The defense also sought to diminish the credibility of the government's witnesses by noting that many of them were parties to immunity or leniency agreements, and that even then, the government was apparently unable to secure a witness from one of the alleged co-conspirators, relying instead on documentary evidence introduced through the testimony of an FBI agent.
Trouble Behind, Trouble Ahead
DOJ's Antitrust Division has had a difficult run as of late. Beyond the aforementioned labor-side acquittals, DOJ Antitrust prosecutors suffered a second mistrial in a case alleging a wide-ranging conspiracy to fix chicken prices between 2012 and 2019 — meaning DOJ will need to commence a rare third trial in that case. In all, more antitrust grand jury investigations are open now than at any time in the past three decades, and the division has nearly 20 pending cases, leading some to conclude that it’s overstretched.
Several of those cases bear more than a passing resemblance to Jindal and DaVita. United States v. Hee is, like Jindal, a wage-fixing case. United States v. Surgical Care Affiliates, LLC and SCAI Holdings, LLC is a no-poach case centered on the same conspiracy alleged in DaVita. Motions to dismiss are pending in both Hee and Surgical Care Affiliates, and the cases are calendared for trials in July 2022 and January 2023, respectively. Two other cases, United States v. Patel and United States v. Manahe, are not as far along, but involve alleged wage-fixing and no-poach conspiracies as well.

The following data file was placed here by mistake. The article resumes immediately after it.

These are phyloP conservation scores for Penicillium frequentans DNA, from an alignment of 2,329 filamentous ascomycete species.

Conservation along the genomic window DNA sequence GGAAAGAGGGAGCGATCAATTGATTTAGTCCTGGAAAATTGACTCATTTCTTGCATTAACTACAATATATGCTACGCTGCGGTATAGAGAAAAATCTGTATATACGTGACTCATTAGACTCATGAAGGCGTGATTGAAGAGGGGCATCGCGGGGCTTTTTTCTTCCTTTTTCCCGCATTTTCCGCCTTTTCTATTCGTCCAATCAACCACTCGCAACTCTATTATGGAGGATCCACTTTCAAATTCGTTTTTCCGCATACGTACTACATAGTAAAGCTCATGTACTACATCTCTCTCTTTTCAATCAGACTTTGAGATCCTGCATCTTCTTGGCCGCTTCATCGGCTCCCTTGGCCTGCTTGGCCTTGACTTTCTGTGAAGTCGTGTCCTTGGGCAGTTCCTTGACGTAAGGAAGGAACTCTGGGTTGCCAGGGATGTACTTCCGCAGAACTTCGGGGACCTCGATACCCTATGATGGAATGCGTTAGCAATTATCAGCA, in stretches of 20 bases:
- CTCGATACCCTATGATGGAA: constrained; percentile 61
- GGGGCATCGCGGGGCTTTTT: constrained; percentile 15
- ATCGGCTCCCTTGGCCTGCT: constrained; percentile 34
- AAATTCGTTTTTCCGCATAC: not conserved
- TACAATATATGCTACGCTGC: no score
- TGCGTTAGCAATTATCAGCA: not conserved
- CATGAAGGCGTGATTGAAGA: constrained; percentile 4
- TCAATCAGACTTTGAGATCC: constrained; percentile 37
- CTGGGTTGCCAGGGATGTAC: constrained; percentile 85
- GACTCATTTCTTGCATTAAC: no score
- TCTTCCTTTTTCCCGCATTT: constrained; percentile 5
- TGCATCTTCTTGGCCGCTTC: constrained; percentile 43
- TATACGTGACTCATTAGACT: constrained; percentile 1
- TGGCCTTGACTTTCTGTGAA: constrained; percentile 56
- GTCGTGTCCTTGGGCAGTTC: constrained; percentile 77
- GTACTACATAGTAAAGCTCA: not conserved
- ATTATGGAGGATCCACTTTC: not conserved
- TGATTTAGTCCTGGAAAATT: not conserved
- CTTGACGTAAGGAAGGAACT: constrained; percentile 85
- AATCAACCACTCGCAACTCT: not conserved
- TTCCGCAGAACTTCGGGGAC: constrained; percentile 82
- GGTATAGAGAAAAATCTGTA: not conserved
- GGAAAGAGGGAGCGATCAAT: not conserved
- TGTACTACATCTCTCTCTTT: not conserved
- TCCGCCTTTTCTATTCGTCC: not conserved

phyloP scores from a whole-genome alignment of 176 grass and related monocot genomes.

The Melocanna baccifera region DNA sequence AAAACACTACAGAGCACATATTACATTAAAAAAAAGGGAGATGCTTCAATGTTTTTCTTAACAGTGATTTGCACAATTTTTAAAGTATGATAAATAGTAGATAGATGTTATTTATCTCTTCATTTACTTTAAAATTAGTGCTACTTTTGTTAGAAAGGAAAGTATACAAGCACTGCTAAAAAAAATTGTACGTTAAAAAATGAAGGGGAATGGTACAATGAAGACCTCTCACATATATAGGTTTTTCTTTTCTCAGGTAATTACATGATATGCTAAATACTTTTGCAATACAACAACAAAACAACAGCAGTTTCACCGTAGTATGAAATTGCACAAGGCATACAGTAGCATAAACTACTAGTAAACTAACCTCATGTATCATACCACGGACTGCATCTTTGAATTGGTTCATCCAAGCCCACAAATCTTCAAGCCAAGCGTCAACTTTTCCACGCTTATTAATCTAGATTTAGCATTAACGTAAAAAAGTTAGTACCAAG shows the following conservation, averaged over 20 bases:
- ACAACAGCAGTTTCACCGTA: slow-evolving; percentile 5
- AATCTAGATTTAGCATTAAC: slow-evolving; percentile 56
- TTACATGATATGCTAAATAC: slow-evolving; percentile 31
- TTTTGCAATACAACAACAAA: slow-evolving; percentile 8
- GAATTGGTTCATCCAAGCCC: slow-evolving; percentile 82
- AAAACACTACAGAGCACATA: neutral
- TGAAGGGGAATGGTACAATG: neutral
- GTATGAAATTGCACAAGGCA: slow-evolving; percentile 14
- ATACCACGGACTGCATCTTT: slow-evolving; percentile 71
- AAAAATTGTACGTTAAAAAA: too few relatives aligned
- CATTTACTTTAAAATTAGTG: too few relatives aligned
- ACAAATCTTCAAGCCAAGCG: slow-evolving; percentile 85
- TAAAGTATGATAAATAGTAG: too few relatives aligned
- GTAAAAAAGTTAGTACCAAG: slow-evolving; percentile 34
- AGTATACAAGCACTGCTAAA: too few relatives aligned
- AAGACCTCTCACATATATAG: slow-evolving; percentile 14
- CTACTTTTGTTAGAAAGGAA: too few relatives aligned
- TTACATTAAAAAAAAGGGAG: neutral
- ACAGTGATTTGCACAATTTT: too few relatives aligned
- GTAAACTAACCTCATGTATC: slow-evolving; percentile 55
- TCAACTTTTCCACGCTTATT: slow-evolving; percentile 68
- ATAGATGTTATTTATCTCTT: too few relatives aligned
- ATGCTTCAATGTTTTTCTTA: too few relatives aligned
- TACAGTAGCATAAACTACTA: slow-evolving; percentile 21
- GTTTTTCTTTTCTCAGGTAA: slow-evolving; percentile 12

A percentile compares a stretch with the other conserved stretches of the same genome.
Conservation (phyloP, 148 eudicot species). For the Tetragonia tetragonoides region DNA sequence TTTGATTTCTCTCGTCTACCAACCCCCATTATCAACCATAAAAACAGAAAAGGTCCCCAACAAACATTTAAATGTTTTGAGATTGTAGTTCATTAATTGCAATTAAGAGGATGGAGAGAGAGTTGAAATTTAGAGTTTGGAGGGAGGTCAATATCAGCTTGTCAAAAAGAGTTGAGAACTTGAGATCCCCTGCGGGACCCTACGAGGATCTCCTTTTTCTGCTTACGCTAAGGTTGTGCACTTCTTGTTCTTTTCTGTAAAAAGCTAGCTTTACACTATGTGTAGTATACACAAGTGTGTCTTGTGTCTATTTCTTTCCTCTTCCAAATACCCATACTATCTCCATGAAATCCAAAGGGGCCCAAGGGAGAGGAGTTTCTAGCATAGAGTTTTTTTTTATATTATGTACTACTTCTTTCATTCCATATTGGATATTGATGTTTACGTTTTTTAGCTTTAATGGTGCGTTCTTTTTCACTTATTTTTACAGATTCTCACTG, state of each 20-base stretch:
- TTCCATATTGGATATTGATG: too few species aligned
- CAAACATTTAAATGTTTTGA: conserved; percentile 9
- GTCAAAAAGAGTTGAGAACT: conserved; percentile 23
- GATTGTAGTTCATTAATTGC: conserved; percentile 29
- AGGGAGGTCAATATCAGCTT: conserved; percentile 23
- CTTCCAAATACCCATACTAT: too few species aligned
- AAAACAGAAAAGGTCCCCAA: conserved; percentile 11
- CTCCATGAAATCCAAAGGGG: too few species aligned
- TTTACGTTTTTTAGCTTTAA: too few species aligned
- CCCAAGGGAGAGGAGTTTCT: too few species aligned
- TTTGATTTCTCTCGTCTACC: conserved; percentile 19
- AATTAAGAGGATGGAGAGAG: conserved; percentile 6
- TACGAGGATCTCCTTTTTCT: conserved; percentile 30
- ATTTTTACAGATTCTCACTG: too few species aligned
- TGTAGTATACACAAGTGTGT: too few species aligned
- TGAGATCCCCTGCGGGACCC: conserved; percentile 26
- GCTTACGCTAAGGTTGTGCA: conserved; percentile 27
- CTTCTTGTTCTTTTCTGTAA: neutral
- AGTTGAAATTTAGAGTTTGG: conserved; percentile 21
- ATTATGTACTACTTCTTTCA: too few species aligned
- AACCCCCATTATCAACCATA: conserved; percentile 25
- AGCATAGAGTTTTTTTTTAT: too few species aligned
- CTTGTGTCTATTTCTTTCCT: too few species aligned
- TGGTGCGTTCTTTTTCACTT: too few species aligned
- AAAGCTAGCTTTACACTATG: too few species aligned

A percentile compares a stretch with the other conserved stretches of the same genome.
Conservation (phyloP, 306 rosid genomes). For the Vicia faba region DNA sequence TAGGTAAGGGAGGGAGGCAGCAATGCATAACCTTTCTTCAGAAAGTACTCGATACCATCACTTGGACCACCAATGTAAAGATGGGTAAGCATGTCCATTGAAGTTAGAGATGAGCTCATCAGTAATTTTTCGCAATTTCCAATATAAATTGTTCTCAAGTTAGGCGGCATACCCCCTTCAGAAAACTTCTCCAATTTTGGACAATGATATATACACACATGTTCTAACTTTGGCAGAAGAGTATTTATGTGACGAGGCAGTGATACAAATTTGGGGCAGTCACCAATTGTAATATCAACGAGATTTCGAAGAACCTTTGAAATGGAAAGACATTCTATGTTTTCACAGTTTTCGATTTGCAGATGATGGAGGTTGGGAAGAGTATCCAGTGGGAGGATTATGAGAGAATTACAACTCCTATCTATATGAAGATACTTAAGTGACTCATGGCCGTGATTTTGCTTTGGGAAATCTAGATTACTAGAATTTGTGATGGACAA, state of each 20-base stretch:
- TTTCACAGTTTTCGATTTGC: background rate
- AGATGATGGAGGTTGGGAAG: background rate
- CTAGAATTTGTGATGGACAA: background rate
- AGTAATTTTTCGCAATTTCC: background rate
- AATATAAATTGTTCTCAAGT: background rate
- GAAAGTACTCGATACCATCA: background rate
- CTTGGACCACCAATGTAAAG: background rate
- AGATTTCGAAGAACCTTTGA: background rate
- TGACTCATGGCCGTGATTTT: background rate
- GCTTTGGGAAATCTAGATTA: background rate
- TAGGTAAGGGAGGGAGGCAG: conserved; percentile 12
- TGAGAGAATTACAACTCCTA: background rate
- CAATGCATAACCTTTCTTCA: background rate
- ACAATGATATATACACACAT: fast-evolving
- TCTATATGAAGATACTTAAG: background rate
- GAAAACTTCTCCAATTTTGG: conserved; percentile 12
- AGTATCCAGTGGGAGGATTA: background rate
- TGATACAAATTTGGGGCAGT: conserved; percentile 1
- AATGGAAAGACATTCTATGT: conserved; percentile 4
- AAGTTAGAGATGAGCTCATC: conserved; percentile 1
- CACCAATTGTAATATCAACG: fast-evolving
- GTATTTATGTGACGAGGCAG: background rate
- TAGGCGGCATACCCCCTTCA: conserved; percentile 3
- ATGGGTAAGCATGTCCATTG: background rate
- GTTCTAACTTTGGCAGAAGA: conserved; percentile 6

Notwithstanding DAAG Kanter's avian-focused comment, the recent setbacks are likely to prompt DOJ leadership to rethink how to litigate these cases and others like them. Indeed, DOJ would be wise to reconsider how it uses cooperating witnesses — especially those whose stories have changed — and to focus on cases in which evidence of intent to collude is strongest. In the meantime, defendants charged with labor-side violations of the Sherman Act may feel emboldened to fight the charges — further complicating DOJ's ability to execute on its agenda.